Dear Rosie O’Donnell,
I first learned of your tweet about Barron from another Autism Parent. Let’s just say since I’ve learned about it the amount of feedback both positive and negative towards you has been, let’s say, overwhelming.
There are those that agree with you, that the video raises more questions regarding Barron. Of course there are those who believe you are attacking Barron in this light and wanting to label him – amongst other things.
Personally, as I think you have discovered, the diversity that is not only our society – but that of the Autism community.
I read your follow up defensive stance – https://www.rosie.com/what-we-see-and-why/, and discovered to my surprise that you are in fact, an Autism Mom.
Allow me to formally welcome you to the diverse and incredibly vocal Autism community.
As you may have discovered, our community is full of those who are verbal and non-verbal, parents and caregivers… and the list goes on. Whether anyone likes it or not, you are now among that list of Parents trying to share a perspective many of us have been sharing for years, yet with little progress. After all, it’s hard to share about our journey with autism when we’re just trying to learn about it ourselves.
I won’t apologize for anyone’s behavior, nor will I say that your actions need defending. I’ve seen you be more vocal over other issues and come out just fine.
My concern, as with all things associated with Autism, is the fact that Barron’s privacy is no longer something he can take for granted. Not just because of his Father, but because now there is a potential label that people may now believe he is on the Spectrum. The fact that someone openly brought up a question of this matter, does cast a very big light upon Barron for quite some time.
Would it be a good thing for the community if the incoming first family is actually an Autism family? Who knows?
But…What if Barron isn’t Autistic? Could he go the rest of his life with people believing he is?
As you expressed, we are all human. We all do, in fact, make mistakes.
You’re new to the subject of Autism, and a new Autism parent.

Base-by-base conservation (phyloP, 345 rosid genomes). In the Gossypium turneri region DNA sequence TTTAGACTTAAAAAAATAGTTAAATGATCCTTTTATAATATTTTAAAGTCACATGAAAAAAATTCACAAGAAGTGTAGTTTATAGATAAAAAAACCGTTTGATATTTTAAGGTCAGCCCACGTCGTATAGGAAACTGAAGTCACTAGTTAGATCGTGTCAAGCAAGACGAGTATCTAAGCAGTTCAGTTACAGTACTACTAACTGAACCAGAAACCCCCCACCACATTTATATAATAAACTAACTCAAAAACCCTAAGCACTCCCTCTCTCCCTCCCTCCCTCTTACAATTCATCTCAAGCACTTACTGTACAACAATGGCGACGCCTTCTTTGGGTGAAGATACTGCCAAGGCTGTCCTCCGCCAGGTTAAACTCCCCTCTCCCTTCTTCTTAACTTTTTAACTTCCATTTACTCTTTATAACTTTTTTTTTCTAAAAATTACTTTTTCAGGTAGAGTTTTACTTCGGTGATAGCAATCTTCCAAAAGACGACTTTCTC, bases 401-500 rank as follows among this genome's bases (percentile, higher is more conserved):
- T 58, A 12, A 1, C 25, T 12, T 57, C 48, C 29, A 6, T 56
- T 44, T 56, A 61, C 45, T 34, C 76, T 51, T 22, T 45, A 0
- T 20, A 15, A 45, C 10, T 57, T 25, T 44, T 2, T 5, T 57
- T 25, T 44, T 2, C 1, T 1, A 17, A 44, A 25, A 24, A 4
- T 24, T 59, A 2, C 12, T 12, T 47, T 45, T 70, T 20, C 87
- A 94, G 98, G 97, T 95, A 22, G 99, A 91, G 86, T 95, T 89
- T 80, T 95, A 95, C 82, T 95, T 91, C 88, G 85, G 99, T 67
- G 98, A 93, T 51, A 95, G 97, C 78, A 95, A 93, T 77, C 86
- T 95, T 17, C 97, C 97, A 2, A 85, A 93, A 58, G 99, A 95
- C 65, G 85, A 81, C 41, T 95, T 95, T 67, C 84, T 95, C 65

Be grateful that you learned of Dakota’s diagnosis at 3 1/2. It took us, and many others, well over four years (some well into decades) to get a formal diagnosis… and my son was essentially non-verbal. We did not have the luxury of obtaining an early diagnosis, as many of us had to fight with doctors, speech therapists and other professionals to get the services we need to just get us to the point where we are now at.
You are in a position to address these concerns because of your celebrity status. However, the choice is always yours on how you would like to share your journey – and that of your experience being an Autism Mom. It is good that you were able to obtain a diagnosis, now the real daily work begins – and I hope in time that we all can work together to benefit the community at large.
I invite you to join Autisable and share your journey, to ask the tough questions you may come across in the coming years. I’d be happy to include your blog among our long list of syndicated bloggers and non-profits. Not only does the Autism community need a voice such as yours, the reality is you need to hear more from the Autism community. After all, you are pretty new to this side of things as an Autism parent.
Sometimes we parents need a reminder of when we first started our Autism Journey, and new parents need to hear the wisdom of those that have been around awhile. We’re all passionate about our children and can be defensive and/or combative at anytime. We are in a constant battle advocating for those that we so dearly love.
Thank you for taking a few moments to read this, it is appreciated. I hope that you have the opportunity to read this, and look forward to your response.
Founding Lead Editor, Autisable.com